Bones - Season 8, Episode 5 (Review)
The Method in the Madness
Episode SummaryTwo opera-singing sanitation workers notice a decomposing body as it falls out of one of the trash bins they're emptying. At the scene, Brennan notices the large sciatic notch and the dorsal margin of the pubic face, which suggests she's looking at the remains of a female in her early to mid 20s. Hodgins finds eggs from Cochliomyia macellaria (blowflies) with larvae greater than 4mm in length, suggesting the woman has been dead for 36 hours or less.
glabella, the supraorbital ridges, and the zygomatic arches mean her face was ripped off. Saroyan notes acute liver hemorrhaging, which means the woman was still alive when she was eviscerated. Fisher finds numerous deep V-shaped incisions with no serrations in the wounds, suggesting someone strong made the cuts.
From the bits of flesh and hair, Angela is able to reconstruct a face, and she and Hodgins recognize it as Jessica Pearson, who co-owned Them Apples, an artisanal applesauce company. Booth and Brennan pay the co-owner, Brooke Kaminsky, a visit. She mentions that she last saw Jessica when she dropped her off at the free clinic and that a creepy butcher named Adam kept giving her meat. He was just trying to help her out, though, and was threatened by a big, beefy guy. Fisher gets pig bones from Adam's shop so he can compare tool marks, as Adam won't part with his knives. He finds that the flesh was removed from the pig and from Jessica in much the same manner, except her throat was slit, possibly by a right-handed assailant. This rules out Adam, who is left-handed. Fisher suspects someone is mimicking Jack the Ripper.
Angela and Hodgins reconstruct Jessica's personal effects, including twenty $100 bills. Sweets questions Dr. Cole Reese (Will Cortlandt!), who was seeing Jessica at the free clinic. She came in once a month to get an STD test, as she was working part-time as a prostitute. The microfracturing on Jessica's wrists suggests she was restrained, and the contents of her stomach include Old Tom Gin, which is manufactured by Dr. Cole Reese. Booth pays Reese a visit and finds him mid-role play, with a prostitute tied to his bed and a knife in his hand. Reese had been paying Jessica, but she didn't like the handcuffs and had struggled too hard to get out. As she was screaming, a burly man busted into Reese's apartment and threw him into the closet.
Using street surveillance cameras, Angela gets an image of the 6'6", 250-lb guy who assaulted Reese (Jerry! Kubiac!). Willis McCullum, however, was like a father to Jessica, as he helped her through her father's (his best friend's) death, paid for college, and was trying to help her get on her feet. Brennan and Fisher use Angela's computer to better visualize the pattern of the injuries. Based on the placement of the sharp trauma and the position of the victim, Brennan finally realizes that a machine made the injuries to Jessica: the ribbon blender used at Them Apples. Booth and Brennan confront Brooke, who admits to having hit Jessica during an argument about selling the company. Jessica fell into the ribbon blender, and Brooke couldn't stop it in time. She disposed of the body in the trash and cleaned up the blender.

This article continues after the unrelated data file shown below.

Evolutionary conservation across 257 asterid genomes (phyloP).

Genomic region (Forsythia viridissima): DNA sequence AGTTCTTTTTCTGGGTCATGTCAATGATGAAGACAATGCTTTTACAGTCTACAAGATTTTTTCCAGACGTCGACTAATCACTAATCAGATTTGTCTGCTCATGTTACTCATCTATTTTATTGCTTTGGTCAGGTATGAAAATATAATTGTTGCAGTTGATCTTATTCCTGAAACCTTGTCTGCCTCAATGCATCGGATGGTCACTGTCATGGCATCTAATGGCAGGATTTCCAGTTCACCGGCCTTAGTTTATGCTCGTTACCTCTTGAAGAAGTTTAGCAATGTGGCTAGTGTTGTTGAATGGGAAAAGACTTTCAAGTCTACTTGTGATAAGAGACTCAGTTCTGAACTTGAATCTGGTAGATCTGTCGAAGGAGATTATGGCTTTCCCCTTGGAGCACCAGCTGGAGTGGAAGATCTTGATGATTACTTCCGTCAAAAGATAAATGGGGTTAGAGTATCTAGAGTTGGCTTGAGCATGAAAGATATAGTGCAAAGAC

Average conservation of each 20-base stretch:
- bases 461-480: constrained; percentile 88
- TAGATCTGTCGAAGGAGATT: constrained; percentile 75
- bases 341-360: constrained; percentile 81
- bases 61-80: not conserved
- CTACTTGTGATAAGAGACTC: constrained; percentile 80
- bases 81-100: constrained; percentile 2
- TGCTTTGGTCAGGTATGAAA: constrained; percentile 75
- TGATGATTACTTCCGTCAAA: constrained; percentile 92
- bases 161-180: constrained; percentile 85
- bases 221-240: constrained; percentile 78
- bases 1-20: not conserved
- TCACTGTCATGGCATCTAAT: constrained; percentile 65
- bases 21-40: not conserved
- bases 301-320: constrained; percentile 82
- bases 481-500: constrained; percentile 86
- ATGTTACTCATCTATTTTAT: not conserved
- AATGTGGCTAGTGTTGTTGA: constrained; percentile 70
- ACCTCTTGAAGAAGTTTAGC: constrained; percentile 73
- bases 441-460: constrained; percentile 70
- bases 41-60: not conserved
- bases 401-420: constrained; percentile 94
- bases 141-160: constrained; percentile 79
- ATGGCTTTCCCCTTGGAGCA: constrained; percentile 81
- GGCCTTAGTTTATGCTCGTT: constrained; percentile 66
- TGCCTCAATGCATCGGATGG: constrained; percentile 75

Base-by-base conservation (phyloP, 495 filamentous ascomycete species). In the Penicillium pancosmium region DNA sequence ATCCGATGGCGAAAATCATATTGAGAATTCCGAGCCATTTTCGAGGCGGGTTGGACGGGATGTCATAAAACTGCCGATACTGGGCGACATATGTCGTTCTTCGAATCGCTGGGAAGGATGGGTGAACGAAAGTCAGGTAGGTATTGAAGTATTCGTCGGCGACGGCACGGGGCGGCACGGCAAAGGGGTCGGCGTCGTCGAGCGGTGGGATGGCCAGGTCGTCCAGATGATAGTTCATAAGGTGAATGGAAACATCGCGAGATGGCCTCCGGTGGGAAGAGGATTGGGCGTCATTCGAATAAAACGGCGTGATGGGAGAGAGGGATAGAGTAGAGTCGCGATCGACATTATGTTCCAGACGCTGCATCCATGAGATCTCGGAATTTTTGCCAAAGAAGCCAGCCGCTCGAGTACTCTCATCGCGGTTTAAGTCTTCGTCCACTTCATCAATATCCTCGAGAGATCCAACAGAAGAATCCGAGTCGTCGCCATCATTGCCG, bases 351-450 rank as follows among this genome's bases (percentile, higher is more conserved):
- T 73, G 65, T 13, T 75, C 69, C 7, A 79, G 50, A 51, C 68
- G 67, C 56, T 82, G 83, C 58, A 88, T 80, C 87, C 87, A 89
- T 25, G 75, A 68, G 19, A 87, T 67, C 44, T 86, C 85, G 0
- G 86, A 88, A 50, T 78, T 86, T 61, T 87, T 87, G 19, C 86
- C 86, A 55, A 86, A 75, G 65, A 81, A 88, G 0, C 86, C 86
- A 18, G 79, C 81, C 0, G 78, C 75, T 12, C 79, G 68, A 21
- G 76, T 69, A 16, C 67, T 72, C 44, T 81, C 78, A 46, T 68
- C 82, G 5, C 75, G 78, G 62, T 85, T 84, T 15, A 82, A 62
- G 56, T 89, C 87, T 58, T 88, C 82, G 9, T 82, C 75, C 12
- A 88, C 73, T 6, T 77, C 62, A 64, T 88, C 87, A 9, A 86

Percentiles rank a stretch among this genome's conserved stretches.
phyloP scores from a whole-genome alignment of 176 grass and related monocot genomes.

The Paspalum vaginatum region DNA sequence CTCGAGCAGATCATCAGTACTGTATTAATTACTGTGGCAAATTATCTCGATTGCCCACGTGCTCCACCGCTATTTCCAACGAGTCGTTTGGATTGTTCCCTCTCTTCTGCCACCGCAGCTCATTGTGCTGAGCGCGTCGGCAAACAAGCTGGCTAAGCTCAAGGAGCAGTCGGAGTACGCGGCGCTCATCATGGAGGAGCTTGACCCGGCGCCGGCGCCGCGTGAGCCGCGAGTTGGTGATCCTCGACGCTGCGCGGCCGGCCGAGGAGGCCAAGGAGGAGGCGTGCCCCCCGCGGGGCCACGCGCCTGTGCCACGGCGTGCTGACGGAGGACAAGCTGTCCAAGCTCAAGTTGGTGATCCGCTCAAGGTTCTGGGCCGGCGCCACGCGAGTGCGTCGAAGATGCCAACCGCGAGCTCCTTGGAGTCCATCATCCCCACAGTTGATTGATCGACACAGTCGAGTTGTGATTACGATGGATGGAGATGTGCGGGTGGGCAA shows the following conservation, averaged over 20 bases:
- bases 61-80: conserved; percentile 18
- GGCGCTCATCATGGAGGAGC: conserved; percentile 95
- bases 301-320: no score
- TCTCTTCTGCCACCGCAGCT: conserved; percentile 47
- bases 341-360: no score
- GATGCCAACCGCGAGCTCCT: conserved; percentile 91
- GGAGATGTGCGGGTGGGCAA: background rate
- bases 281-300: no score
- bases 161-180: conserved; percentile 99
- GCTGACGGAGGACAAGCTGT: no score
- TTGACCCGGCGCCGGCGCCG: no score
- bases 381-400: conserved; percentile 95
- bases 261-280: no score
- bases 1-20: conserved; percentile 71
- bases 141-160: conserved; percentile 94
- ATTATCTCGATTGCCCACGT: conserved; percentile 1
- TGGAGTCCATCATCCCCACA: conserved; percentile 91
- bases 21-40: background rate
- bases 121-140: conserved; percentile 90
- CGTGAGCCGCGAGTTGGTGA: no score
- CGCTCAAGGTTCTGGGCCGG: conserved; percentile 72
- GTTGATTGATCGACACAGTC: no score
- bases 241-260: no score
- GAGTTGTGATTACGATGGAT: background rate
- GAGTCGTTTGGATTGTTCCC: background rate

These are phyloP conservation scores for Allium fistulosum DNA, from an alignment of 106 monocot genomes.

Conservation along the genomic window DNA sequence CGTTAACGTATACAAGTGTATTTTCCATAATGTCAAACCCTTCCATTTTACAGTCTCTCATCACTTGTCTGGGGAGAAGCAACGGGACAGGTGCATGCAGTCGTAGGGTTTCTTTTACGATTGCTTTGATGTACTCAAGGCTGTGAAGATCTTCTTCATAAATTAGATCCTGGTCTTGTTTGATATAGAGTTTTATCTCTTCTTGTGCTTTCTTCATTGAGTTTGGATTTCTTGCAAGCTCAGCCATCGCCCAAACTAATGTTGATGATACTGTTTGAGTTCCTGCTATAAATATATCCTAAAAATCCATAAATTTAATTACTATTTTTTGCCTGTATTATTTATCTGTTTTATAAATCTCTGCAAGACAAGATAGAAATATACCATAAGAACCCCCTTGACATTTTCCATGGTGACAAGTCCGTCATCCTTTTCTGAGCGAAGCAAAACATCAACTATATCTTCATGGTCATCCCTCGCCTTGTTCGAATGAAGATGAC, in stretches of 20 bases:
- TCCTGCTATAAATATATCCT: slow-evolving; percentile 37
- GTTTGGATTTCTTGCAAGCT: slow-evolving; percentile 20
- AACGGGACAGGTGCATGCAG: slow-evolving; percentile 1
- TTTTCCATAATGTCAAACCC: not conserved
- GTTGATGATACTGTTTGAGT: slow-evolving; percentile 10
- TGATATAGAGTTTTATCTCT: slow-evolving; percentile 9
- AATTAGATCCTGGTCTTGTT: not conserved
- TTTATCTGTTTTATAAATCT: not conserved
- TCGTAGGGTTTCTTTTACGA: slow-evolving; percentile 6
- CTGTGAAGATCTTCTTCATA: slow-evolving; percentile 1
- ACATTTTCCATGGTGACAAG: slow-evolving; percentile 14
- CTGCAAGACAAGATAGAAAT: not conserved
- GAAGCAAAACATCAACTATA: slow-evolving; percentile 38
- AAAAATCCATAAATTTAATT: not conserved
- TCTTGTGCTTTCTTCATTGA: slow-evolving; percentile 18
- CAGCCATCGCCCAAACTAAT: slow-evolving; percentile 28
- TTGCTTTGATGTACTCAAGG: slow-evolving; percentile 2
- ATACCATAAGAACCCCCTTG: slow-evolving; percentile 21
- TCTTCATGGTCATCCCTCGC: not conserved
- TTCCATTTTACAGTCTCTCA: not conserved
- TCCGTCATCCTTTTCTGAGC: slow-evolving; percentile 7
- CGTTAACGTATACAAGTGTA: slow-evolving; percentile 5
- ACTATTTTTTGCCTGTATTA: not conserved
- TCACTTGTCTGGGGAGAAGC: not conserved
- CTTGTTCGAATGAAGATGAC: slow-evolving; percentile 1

- I was a bit confused by Fisher's explanation of the V-shaped cuts as needing to come from something serrated - V-shaped cuts are usually from chopping tools that have a wedge-shaped blade, like an axe, not from kitchen or butcher's knives.
- This means that I'm not sure why the cuts didn't immediately tip off the Jeffersonian team to a machine. I mean, I get that the writers wanted to parallel the artisanal stores with a throwback serial killer, so they had to keep throwing around the possibility that a person was wielding the blade. But it was pretty clear from the first description of the incisions to the bone, especially the regularity of the cuts, that a machine did it.
- Otherwise, my only complaint is that the fake skeletons they use continue to be suuuuuper fakey fake. I'd think they could spring for one of the nice plastic ones at least.
- It's pretty silly conceit that after two weeks of living at the FBI, Sweets is invited to stay with Booth and Brennan for a few days. But I unabashedly love the character at this point (ever since poor Nigel Murray bought it), and we get John Francis Daley without a shirt, so it's all good.
- The part about Jessica being a prostitute didn't sit well with me. The writers seemed intent on describing her as sad, pathetic, lonely, miserable, and really just moralizing all over the place primarily through Saroyan and McCullum. Since there was already so much going on in the episode, the prostitute twist didn't seem necessary.
- Brennan: “From an anthropological standpoint, the artisanal subculture is fascinating.” (MIT anthropologist Heather Paxson actually does research artisanal cheesemaking.)
- Fisher: "In the 1930s, Joseph Ball killed over 20 women and fed their remains to alligators."
- Brennan: “Most cultures have ceremonies to celebrate milestones in a man’s life.” Sweets: “Oh god, this isn’t about circumcision, is it?”
- Sweets: “Kids from broken homes really rake in the material goods by way of compensation…"
Forensic Mystery - B+. A bit too much going on in terms of suspects and red herrings for my taste. But it was a lively episode to be sure.
Forensic Solution - B. Gonna ding them on this one because it took the team far too long to realize that a machine was the murder weapon and not a person.
Drama - A-. The plot moved along, and the Booth-Brennan dynamic was mostly back to normal, which is nice. But Sweets moves this into A range now that he's free of Daisy.
Next Week: A very special Veterans' Day episode!
Next Week: A very special Veterans' Day episode!